A mysterious stranger became the highlight of the poetry night at Che’s Lounge two weeks ago. Here’s how former West Tisbury poet laureate Dan Waters, one of the 70 or so people who crowded the Vineyard Haven cafe that evening, describes it:

“A tall, 90-year-old man walked in with a sheaf of poems — which happens all the time — and started reading. Every poem was preceded by an anecdote. They were humorous, and it was amazing.”

Linda Black, who with husband Michael West hosts the biweekly poetry nights at Che’s as part of their Island Voices series, adds: “His poetry was very cerebral and wry. We’d love to find him again.”

The Island Voices series is presented at a variety of venues, including the Vineyard Haven Public Library, Che’s and, now with this Sunday’s Poetry at the Yard event, at the performing arts theatre in Chilmark. The burgeoning program continues to reach out to diverse groups of Islanders; the Yard event will incorporate wire sculpture by Steve Lohman and a deejay dance party as well as poets Linda Black, Michael West, Justen Ahren, Samantha Barrow, Richard Skidmore and Ben Williams, with Rose Styron as the featured poet.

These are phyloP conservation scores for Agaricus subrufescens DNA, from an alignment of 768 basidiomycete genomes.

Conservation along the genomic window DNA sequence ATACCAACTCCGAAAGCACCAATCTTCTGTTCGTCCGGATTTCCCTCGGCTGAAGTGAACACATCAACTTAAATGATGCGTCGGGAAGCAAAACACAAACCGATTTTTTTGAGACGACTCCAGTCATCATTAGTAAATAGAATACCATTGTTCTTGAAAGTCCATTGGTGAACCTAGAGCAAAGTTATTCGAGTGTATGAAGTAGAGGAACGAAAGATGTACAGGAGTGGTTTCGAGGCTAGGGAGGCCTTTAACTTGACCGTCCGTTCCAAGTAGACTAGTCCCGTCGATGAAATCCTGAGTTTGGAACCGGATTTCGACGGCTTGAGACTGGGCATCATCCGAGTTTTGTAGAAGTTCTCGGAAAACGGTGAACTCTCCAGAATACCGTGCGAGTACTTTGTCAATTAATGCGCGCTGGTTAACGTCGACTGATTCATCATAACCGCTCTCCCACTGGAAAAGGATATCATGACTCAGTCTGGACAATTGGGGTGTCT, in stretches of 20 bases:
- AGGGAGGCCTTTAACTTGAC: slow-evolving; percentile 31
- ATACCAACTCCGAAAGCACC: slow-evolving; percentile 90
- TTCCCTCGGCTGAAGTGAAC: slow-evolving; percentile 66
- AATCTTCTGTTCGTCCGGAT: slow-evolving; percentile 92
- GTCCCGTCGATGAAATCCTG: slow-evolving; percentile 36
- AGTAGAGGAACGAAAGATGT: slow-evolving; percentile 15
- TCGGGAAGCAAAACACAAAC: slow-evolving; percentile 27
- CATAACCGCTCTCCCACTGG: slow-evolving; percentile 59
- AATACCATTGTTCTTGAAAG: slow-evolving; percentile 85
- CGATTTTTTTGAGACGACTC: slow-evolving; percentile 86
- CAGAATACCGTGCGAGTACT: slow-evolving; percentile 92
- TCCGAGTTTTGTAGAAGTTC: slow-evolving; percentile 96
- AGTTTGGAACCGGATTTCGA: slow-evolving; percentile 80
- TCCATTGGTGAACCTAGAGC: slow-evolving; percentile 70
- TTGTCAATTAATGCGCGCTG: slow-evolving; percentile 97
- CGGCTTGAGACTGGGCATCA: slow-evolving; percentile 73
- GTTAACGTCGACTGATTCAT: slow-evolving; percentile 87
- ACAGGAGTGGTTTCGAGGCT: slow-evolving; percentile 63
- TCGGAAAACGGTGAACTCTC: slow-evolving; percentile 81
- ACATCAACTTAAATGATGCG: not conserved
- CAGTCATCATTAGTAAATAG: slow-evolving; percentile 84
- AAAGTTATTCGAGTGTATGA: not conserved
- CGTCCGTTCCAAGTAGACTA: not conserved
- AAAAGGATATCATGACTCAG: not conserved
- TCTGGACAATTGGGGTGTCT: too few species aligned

The Che’s Lounge readings, which will soon incorporate music and other performing arts, have proven to be a mixing board for traditional poets, emerging hip-hop lyricists, humorists, verse memoirists and everything in between.

Ms. Black has made it her mission to promote performance poetry on the Vineyard. She and Mr. West talk about the tradition upon which they are hoping to build: “There used to be world-class poetry events on the Island in the 50s and 60s,” she says. And, as a renaissance of the post-war phenomenon ushers in a new class of beat poets, the Vineyard, as it so often does, proves itself the perfect environment for a multi-generational synthesis of a popular trend, bringing together existing groups of writers Mr. Waters describes as “pockets of poetry” into a unified literary community.